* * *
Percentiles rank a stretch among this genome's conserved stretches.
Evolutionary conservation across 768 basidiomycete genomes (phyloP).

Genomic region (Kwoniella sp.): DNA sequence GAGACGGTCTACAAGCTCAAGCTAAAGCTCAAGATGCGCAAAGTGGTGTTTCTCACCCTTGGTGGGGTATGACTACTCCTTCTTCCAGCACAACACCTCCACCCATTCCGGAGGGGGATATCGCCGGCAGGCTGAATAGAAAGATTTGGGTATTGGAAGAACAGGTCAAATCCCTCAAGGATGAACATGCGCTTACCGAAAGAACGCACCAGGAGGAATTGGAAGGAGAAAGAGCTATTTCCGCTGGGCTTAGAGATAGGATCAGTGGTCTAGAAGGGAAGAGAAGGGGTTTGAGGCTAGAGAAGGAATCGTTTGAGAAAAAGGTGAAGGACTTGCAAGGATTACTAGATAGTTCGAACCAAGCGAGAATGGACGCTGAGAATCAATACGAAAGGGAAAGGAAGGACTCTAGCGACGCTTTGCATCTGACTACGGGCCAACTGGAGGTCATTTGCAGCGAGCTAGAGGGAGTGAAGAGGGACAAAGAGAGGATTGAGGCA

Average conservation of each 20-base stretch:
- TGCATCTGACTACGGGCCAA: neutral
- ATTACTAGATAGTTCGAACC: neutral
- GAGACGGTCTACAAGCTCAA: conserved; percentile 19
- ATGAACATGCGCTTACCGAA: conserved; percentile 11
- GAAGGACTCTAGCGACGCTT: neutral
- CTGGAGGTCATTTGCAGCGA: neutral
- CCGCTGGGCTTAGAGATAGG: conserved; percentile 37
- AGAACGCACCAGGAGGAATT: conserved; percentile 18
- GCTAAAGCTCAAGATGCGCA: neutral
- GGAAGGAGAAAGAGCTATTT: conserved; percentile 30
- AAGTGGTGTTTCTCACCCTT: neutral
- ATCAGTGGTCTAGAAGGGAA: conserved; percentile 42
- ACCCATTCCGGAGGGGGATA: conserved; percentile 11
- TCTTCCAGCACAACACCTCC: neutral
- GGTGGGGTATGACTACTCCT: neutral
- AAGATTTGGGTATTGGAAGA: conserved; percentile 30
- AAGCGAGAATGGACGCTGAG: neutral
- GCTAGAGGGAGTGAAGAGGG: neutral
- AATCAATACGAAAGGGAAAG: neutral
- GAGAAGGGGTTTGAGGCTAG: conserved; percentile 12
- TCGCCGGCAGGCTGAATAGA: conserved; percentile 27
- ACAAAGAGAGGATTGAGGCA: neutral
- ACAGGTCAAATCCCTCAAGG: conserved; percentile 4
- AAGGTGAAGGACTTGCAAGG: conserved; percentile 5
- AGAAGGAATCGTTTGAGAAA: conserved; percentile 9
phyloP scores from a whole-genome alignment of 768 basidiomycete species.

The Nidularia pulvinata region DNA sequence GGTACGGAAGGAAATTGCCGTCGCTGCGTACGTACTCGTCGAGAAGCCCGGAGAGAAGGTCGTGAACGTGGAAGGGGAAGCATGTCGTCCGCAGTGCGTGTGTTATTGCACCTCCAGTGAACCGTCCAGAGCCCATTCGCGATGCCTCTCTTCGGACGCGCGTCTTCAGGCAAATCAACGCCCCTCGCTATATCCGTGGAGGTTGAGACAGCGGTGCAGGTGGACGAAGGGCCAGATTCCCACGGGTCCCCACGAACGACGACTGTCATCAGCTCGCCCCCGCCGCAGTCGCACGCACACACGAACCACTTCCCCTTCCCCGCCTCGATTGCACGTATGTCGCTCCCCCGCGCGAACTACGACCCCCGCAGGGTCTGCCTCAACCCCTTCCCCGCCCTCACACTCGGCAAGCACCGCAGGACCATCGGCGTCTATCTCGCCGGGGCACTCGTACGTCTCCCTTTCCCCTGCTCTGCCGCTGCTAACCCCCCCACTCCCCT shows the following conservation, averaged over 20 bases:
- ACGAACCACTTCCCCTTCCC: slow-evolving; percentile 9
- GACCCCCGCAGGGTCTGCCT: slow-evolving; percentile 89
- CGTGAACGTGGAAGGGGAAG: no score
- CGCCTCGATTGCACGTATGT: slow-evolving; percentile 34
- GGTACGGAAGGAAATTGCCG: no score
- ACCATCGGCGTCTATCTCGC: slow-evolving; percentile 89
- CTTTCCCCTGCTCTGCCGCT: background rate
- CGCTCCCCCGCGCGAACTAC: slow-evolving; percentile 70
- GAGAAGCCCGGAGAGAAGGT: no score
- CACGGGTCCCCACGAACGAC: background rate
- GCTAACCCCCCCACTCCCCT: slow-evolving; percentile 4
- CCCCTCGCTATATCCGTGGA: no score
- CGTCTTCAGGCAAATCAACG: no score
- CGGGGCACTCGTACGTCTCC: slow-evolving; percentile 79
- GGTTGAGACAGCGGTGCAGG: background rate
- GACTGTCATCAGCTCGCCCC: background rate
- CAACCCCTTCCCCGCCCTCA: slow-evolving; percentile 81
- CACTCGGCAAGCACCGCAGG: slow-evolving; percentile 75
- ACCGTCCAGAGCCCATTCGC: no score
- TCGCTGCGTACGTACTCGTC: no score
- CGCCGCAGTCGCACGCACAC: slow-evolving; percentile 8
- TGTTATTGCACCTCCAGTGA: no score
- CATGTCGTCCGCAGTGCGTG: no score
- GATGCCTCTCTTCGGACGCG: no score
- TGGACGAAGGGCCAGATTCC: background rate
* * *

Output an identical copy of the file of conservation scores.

Percentiles rank a stretch among this genome's conserved stretches.
Evolutionary conservation across 768 basidiomycete genomes (phyloP).

Genomic region (Kwoniella sp.): DNA sequence GAGACGGTCTACAAGCTCAAGCTAAAGCTCAAGATGCGCAAAGTGGTGTTTCTCACCCTTGGTGGGGTATGACTACTCCTTCTTCCAGCACAACACCTCCACCCATTCCGGAGGGGGATATCGCCGGCAGGCTGAATAGAAAGATTTGGGTATTGGAAGAACAGGTCAAATCCCTCAAGGATGAACATGCGCTTACCGAAAGAACGCACCAGGAGGAATTGGAAGGAGAAAGAGCTATTTCCGCTGGGCTTAGAGATAGGATCAGTGGTCTAGAAGGGAAGAGAAGGGGTTTGAGGCTAGAGAAGGAATCGTTTGAGAAAAAGGTGAAGGACTTGCAAGGATTACTAGATAGTTCGAACCAAGCGAGAATGGACGCTGAGAATCAATACGAAAGGGAAAGGAAGGACTCTAGCGACGCTTTGCATCTGACTACGGGCCAACTGGAGGTCATTTGCAGCGAGCTAGAGGGAGTGAAGAGGGACAAAGAGAGGATTGAGGCA

Average conservation of each 20-base stretch:
- TGCATCTGACTACGGGCCAA: neutral
- ATTACTAGATAGTTCGAACC: neutral
- GAGACGGTCTACAAGCTCAA: conserved; percentile 19
- ATGAACATGCGCTTACCGAA: conserved; percentile 11
- GAAGGACTCTAGCGACGCTT: neutral
- CTGGAGGTCATTTGCAGCGA: neutral
- CCGCTGGGCTTAGAGATAGG: conserved; percentile 37
- AGAACGCACCAGGAGGAATT: conserved; percentile 18
- GCTAAAGCTCAAGATGCGCA: neutral
- GGAAGGAGAAAGAGCTATTT: conserved; percentile 30
- AAGTGGTGTTTCTCACCCTT: neutral
- ATCAGTGGTCTAGAAGGGAA: conserved; percentile 42
- ACCCATTCCGGAGGGGGATA: conserved; percentile 11
- TCTTCCAGCACAACACCTCC: neutral
- GGTGGGGTATGACTACTCCT: neutral
- AAGATTTGGGTATTGGAAGA: conserved; percentile 30
- AAGCGAGAATGGACGCTGAG: neutral
- GCTAGAGGGAGTGAAGAGGG: neutral
- AATCAATACGAAAGGGAAAG: neutral
- GAGAAGGGGTTTGAGGCTAG: conserved; percentile 12
- TCGCCGGCAGGCTGAATAGA: conserved; percentile 27
- ACAAAGAGAGGATTGAGGCA: neutral
- ACAGGTCAAATCCCTCAAGG: conserved; percentile 4
- AAGGTGAAGGACTTGCAAGG: conserved; percentile 5
- AGAAGGAATCGTTTGAGAAA: conserved; percentile 9
phyloP scores from a whole-genome alignment of 768 basidiomycete species.

The Nidularia pulvinata region DNA sequence GGTACGGAAGGAAATTGCCGTCGCTGCGTACGTACTCGTCGAGAAGCCCGGAGAGAAGGTCGTGAACGTGGAAGGGGAAGCATGTCGTCCGCAGTGCGTGTGTTATTGCACCTCCAGTGAACCGTCCAGAGCCCATTCGCGATGCCTCTCTTCGGACGCGCGTCTTCAGGCAAATCAACGCCCCTCGCTATATCCGTGGAGGTTGAGACAGCGGTGCAGGTGGACGAAGGGCCAGATTCCCACGGGTCCCCACGAACGACGACTGTCATCAGCTCGCCCCCGCCGCAGTCGCACGCACACACGAACCACTTCCCCTTCCCCGCCTCGATTGCACGTATGTCGCTCCCCCGCGCGAACTACGACCCCCGCAGGGTCTGCCTCAACCCCTTCCCCGCCCTCACACTCGGCAAGCACCGCAGGACCATCGGCGTCTATCTCGCCGGGGCACTCGTACGTCTCCCTTTCCCCTGCTCTGCCGCTGCTAACCCCCCCACTCCCCT shows the following conservation, averaged over 20 bases:
- ACGAACCACTTCCCCTTCCC: slow-evolving; percentile 9
- GACCCCCGCAGGGTCTGCCT: slow-evolving; percentile 89
- CGTGAACGTGGAAGGGGAAG: no score
- CGCCTCGATTGCACGTATGT: slow-evolving; percentile 34
- GGTACGGAAGGAAATTGCCG: no score
- ACCATCGGCGTCTATCTCGC: slow-evolving; percentile 89
- CTTTCCCCTGCTCTGCCGCT: background rate
- CGCTCCCCCGCGCGAACTAC: slow-evolving; percentile 70
- GAGAAGCCCGGAGAGAAGGT: no score
- CACGGGTCCCCACGAACGAC: background rate
- GCTAACCCCCCCACTCCCCT: slow-evolving; percentile 4
- CCCCTCGCTATATCCGTGGA: no score
- CGTCTTCAGGCAAATCAACG: no score
- CGGGGCACTCGTACGTCTCC: slow-evolving; percentile 79
- GGTTGAGACAGCGGTGCAGG: background rate
- GACTGTCATCAGCTCGCCCC: background rate
- CAACCCCTTCCCCGCCCTCA: slow-evolving; percentile 81
- CACTCGGCAAGCACCGCAGG: slow-evolving; percentile 75
- ACCGTCCAGAGCCCATTCGC: no score
- TCGCTGCGTACGTACTCGTC: no score
- CGCCGCAGTCGCACGCACAC: slow-evolving; percentile 8
- TGTTATTGCACCTCCAGTGA: no score
- CATGTCGTCCGCAGTGCGTG: no score
- GATGCCTCTCTTCGGACGCG: no score
- TGGACGAAGGGCCAGATTCC: background rate